Mike Walker, manager of Wild Frontiers Safaris, said US tourist Kimberly Endicott and experienced guide Jean-Paul Mirenge, were 'back safe'.
Kampala, Uganda: A US tourist and a safari guide kidnapped by gunmen in a Ugandan national park have been recovered safe and sound after a ransom was paid for their release, a safari firm said on Sunday.
The pair were hauled from their safari vehicle by four gunmen around dusk on Tuesday as they drove through the Queen Elizabeth National Park.
Mike Walker, manager of Wild Frontiers Safaris, said US tourist Kimberly Endicott and experienced guide Jean-Paul Mirenge, were "back safe".
"Ransom paid and people exchanged," he told AFP by text, adding that he didn't know the "precise amount yet".
US President Donald Trump, in a tweet, confirmed the news of Endicott's released.
"Pleased to report that the American tourist and tour guide that were abducted in Uganda have been released. God bless them and their families!" Trump tweeted
Police had said the kidnappers used Endicott's mobile telephone to demand a ransom of USD 500,000 (445,000 euros) for the release of the pair.
Asked about the ransom, police spokeswoman Polly Namaye would not confirm directly but referred AFP to the tour company, saying it was "an authority on its own".
She credited the safe recovery of the pair "to the untiring efforts" of the search teams who were drawn from the police, military and the wildlife authority.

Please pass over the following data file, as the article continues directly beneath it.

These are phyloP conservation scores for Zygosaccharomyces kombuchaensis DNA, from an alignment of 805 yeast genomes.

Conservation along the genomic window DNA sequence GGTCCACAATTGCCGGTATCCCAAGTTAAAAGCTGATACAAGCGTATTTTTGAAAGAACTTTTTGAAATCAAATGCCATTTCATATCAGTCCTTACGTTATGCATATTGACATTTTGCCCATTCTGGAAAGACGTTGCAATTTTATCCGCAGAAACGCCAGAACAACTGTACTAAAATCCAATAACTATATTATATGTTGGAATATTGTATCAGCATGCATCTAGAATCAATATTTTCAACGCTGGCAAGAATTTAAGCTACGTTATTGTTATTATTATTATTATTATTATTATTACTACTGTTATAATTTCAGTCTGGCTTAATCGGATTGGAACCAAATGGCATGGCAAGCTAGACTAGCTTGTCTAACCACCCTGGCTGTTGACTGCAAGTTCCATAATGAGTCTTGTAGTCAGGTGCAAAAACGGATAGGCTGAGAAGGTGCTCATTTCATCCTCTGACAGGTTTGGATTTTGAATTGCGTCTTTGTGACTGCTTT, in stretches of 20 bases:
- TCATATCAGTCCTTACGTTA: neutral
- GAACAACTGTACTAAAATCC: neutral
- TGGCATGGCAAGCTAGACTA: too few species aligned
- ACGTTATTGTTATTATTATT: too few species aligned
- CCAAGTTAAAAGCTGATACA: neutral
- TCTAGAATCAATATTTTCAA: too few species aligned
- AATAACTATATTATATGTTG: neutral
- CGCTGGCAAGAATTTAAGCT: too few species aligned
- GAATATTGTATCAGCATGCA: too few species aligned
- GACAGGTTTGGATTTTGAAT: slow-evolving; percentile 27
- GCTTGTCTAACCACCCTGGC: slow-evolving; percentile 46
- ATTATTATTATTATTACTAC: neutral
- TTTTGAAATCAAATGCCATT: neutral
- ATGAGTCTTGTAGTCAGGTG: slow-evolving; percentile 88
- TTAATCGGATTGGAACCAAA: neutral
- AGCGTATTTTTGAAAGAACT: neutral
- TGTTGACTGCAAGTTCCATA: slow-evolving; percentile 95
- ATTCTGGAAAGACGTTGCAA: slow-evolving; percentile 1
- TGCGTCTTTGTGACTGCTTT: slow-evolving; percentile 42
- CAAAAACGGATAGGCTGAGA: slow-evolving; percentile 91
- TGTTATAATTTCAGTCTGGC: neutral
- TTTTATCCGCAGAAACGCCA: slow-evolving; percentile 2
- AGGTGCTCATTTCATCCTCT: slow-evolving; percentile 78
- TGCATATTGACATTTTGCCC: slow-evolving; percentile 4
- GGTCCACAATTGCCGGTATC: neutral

"The victims of last week's kidnapping have been recovered alive," Namaye said.
'The kidnappers have escaped'
The Ugandan police's tourist protection force had deployed a special response unit working alongside soldiers and wildlife rangers in the hunt for the kidnapped pair.
Queen Elizabeth National Park, one of the East African nation's most popular wildlife reserves, runs along the border with conflict-wracked regions of the Democratic Republic of Congo. It borders the famous Virunga national park, the oldest in Africa.
Numerous militia groups and armed gangs roam eastern DR Congo. Virunga suspended all tourism activities last year after a ranger was killed and two British tourists kidnapped.
The Britons and their driver were freed two days after the attack. The park reopened in February.
Government spokesman Ofwono Opondo wrote on Twitter that Endicott and Mirenge, were rescued "by Uganda security forces in the DRC".
He added that "the kidnappers have escaped and operations continue."
Queen Elizabeth park is about 150 kilometres (90 miles) north of Bwindi Impenetrable National Park, famous for gorilla trekking. Uganda is home to more than half of the world's endangered mountain gorillas.
In 1999, Rwandan rebels killed eight foreign tourists and four Ugandans there, inflicting an enormous blow to Uganda's tourist industry. The rebels were part of a militia group that was involved in the 1994 Rwandan genocide before fleeing to the jungles of DR Congo.
Tourism is a key industry for Uganda, as a major earner of foreign currency. Hundreds of thousands of tourists visit each year.